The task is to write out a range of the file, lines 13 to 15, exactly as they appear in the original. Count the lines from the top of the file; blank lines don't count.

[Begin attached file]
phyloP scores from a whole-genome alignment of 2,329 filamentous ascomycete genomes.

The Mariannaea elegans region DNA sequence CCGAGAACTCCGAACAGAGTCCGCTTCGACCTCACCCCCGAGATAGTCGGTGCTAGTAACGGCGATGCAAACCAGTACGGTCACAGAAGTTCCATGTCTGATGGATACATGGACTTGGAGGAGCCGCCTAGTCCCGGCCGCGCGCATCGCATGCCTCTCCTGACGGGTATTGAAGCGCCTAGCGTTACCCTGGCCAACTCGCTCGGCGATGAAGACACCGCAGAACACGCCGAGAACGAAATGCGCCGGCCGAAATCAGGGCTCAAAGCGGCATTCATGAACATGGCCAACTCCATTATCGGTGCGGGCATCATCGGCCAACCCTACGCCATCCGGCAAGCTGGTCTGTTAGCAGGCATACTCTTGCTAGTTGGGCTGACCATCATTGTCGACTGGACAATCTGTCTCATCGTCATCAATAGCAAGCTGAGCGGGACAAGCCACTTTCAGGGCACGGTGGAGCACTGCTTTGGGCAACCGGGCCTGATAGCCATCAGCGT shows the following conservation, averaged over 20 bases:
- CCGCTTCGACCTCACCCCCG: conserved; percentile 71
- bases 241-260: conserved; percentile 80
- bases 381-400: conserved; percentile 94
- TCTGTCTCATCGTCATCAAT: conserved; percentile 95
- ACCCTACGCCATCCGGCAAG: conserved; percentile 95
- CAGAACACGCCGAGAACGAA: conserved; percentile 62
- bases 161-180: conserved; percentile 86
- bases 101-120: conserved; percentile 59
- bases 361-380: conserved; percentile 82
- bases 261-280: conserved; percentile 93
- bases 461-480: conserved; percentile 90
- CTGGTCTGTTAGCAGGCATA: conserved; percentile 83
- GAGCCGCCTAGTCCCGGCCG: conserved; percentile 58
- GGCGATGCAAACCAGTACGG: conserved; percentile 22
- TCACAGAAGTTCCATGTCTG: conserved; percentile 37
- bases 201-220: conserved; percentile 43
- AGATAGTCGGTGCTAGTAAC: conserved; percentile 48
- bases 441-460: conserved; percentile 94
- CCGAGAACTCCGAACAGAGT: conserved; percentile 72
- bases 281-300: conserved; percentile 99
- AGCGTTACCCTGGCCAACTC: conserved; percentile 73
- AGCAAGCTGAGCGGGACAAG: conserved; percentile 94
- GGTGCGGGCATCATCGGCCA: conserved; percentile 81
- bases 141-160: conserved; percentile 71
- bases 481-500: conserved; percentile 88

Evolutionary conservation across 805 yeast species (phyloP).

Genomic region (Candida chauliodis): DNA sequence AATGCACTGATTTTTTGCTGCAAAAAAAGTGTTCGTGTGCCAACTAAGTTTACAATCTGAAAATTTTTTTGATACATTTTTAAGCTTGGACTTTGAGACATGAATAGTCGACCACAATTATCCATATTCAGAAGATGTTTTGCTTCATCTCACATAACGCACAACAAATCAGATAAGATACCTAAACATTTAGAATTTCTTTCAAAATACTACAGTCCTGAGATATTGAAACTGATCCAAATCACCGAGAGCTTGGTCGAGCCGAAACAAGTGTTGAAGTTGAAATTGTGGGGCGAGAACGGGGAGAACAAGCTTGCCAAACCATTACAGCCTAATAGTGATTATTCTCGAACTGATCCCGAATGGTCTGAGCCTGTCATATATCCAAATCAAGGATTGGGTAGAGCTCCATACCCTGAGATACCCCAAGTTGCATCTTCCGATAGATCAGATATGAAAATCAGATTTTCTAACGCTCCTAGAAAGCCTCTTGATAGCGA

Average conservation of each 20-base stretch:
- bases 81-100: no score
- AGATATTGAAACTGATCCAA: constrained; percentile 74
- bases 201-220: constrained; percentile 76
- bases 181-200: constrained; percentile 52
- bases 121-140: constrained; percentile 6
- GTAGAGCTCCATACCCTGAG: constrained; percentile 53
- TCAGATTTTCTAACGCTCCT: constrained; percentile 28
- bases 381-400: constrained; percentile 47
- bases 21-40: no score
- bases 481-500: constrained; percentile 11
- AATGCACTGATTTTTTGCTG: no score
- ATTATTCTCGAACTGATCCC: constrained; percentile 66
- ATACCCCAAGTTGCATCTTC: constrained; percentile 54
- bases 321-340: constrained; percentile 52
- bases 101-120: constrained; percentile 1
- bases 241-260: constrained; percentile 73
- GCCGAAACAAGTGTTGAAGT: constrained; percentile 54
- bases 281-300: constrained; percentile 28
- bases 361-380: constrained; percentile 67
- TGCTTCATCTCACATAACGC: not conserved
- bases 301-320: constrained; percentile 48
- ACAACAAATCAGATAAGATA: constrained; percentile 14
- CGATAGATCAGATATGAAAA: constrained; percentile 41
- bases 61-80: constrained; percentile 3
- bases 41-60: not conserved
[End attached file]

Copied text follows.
- bases 461-480: conserved; percentile 90
- CTGGTCTGTTAGCAGGCATA: conserved; percentile 83
- GAGCCGCCTAGTCCCGGCCG: conserved; percentile 58